Manifolds in hilbert space?

  1. Can you define a space that is locally homeomorphic to an infinite dimensional Hilbert space analogously to how you define a (smooth) manifold by an atlas defining local homeomorphisms to R^n?

    So the charts would just map to the Hilbert space rather than R^n. Could the rest of the definition be left the same?
     
  2. jcsd
  3. Hurkyl

    Hurkyl 16,090
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    "Locally homeomorphic to a Hilbert space" is a perfectly well-defined condition. Such objects might not be interesting to study -- e.g. it completely ignores the algebraic structure of Hilbert space. (compare: in the definition of a manifold, R^n is used for its simple geometry, and not for its vector space structure) What is the the intended application?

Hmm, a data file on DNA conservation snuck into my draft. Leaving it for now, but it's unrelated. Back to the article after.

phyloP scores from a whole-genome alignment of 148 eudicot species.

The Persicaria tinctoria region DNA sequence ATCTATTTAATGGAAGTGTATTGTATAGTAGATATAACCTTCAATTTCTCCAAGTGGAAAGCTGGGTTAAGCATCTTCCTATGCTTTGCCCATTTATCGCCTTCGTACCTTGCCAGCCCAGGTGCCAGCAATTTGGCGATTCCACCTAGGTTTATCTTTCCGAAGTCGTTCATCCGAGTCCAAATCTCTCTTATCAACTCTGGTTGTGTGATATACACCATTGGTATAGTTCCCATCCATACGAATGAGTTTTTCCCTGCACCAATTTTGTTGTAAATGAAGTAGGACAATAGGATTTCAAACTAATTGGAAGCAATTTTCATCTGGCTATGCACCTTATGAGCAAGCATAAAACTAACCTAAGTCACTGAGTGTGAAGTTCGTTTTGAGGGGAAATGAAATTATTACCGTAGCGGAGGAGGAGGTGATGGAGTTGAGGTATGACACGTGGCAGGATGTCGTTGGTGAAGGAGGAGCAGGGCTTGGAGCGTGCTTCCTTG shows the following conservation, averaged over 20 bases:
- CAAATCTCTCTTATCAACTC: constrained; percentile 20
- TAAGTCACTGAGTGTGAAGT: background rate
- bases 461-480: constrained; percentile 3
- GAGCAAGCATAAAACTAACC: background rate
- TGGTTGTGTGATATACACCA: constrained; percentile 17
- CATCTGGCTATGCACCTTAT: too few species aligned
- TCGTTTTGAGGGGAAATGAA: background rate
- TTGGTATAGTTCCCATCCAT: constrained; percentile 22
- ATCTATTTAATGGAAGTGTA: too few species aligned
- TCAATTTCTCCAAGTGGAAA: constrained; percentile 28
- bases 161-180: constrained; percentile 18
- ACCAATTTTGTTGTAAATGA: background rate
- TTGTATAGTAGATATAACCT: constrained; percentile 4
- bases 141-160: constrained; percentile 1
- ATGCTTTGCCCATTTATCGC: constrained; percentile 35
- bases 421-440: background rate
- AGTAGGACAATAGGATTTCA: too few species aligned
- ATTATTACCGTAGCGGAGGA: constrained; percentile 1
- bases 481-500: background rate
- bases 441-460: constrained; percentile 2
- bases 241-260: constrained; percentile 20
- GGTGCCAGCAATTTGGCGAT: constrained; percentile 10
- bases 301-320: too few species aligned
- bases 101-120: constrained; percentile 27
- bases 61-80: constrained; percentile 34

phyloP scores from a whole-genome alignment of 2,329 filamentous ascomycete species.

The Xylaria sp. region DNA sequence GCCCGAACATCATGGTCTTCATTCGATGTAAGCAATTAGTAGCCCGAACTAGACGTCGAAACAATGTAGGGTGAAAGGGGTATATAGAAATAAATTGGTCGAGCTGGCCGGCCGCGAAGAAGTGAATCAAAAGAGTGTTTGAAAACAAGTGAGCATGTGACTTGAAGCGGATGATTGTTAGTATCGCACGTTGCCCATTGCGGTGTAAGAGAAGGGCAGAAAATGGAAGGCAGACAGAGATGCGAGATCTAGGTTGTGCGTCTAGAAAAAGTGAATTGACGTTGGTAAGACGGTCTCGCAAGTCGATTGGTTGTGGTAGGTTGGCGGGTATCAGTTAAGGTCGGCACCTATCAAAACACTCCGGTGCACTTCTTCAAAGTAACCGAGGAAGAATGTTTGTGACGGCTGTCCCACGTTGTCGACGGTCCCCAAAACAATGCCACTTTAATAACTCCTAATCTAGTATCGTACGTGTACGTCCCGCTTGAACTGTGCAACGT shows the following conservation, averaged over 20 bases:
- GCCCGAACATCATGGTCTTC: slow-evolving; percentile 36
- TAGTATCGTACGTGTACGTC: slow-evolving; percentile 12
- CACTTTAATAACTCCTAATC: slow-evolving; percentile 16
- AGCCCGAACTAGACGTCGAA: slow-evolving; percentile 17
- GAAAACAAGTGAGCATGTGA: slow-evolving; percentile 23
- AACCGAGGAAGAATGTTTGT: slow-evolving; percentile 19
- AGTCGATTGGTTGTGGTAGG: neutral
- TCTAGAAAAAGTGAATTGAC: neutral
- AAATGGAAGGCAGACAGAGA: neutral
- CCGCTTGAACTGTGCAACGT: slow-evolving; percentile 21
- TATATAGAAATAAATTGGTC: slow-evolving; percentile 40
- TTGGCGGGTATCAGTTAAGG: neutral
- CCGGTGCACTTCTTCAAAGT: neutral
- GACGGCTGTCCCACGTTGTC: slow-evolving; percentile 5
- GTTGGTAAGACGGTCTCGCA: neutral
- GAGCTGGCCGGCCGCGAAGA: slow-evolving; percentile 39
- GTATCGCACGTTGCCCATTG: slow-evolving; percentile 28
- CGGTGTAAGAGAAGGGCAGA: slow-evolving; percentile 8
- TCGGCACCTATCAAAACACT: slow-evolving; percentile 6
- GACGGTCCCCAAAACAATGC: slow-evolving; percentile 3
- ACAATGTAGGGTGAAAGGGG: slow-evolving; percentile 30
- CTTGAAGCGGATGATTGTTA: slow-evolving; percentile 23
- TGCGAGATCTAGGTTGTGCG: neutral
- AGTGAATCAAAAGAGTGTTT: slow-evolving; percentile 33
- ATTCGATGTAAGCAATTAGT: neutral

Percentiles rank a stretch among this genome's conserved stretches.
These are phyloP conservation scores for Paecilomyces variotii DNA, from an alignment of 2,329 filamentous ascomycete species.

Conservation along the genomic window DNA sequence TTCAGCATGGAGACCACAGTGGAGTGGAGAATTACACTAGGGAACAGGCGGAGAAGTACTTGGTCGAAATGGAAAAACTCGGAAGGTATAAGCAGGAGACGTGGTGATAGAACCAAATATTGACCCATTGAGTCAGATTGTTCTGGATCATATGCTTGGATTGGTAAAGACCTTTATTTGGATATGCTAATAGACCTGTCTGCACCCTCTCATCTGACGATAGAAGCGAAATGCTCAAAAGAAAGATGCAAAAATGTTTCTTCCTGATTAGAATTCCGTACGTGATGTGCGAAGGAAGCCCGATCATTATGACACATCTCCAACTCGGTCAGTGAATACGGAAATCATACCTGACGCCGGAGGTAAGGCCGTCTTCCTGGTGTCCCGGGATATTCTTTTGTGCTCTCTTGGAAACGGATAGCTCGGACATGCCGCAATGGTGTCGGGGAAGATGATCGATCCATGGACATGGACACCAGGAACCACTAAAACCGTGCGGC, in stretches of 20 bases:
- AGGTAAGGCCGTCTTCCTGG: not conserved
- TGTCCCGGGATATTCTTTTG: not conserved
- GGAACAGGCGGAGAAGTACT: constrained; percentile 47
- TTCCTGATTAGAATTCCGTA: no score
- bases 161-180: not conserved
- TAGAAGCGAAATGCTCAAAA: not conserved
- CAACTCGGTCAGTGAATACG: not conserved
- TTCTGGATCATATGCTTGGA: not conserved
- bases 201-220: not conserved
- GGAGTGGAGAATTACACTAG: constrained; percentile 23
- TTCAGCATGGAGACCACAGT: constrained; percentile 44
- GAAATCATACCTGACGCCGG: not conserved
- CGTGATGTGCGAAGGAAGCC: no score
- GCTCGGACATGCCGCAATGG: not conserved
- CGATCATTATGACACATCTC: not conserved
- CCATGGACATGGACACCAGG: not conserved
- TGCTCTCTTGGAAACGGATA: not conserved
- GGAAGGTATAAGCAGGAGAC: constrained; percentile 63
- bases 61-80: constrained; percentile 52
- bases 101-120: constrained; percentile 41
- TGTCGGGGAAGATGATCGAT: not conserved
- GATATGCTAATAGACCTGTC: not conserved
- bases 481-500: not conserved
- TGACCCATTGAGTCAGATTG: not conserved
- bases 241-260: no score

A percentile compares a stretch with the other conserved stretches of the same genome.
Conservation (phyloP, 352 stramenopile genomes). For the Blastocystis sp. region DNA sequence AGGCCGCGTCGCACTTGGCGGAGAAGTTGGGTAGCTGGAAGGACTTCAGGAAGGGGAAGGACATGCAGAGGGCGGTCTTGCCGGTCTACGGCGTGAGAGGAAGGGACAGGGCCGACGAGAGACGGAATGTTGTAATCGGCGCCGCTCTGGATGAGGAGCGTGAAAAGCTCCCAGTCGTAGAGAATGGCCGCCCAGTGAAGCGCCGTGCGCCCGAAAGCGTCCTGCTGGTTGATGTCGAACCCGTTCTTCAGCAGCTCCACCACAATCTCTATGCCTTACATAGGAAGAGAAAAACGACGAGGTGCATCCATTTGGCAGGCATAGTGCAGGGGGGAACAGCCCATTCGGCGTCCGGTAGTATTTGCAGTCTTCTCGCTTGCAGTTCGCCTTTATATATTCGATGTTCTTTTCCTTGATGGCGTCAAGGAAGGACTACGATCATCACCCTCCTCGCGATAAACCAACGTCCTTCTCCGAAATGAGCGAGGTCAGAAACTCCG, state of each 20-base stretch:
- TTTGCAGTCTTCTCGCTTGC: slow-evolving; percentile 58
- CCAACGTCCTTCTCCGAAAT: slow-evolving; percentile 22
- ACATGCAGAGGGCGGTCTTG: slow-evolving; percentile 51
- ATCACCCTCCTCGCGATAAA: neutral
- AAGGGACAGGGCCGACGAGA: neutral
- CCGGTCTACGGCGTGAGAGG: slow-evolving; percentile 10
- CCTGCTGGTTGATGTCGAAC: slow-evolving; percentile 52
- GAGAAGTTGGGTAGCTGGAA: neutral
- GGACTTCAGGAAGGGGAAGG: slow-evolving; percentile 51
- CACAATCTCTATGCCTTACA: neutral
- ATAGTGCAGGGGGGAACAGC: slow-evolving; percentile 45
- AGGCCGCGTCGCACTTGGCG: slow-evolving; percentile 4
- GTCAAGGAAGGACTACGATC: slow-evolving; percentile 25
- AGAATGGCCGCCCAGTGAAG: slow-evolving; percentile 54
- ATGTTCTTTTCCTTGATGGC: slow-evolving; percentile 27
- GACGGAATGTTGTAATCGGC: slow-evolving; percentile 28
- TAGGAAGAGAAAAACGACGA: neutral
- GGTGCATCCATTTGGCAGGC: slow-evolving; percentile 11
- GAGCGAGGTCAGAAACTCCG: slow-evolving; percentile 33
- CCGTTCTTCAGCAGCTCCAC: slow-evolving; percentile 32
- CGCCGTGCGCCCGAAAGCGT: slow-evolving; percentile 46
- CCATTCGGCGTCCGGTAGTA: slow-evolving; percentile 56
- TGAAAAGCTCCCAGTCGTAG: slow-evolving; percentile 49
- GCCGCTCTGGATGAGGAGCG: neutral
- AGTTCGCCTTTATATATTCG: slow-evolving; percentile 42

4. In machine learning, people are interested in taking sets of documents, images or whatever and defining a similarity measure on them (kernel) which gives rise to a metric in the Hilbert space represented by that kernel. I was wondering if the space you get in this way couldn't have more complicated geometric structure.
     
  5. Someone correct me if I'm rusty, but aren't all separable Hilbert spaces isometric to l2?
     
  6. mathwonk

    mathwonk 9,690
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    the theory of hilbert manifolds and infinite dimensional morse theory is mroe than 40 years old. see richard palais, morse theory on hilbert manifolds, topology 1963, and a 1964 article in BAMS by steven smale.
     
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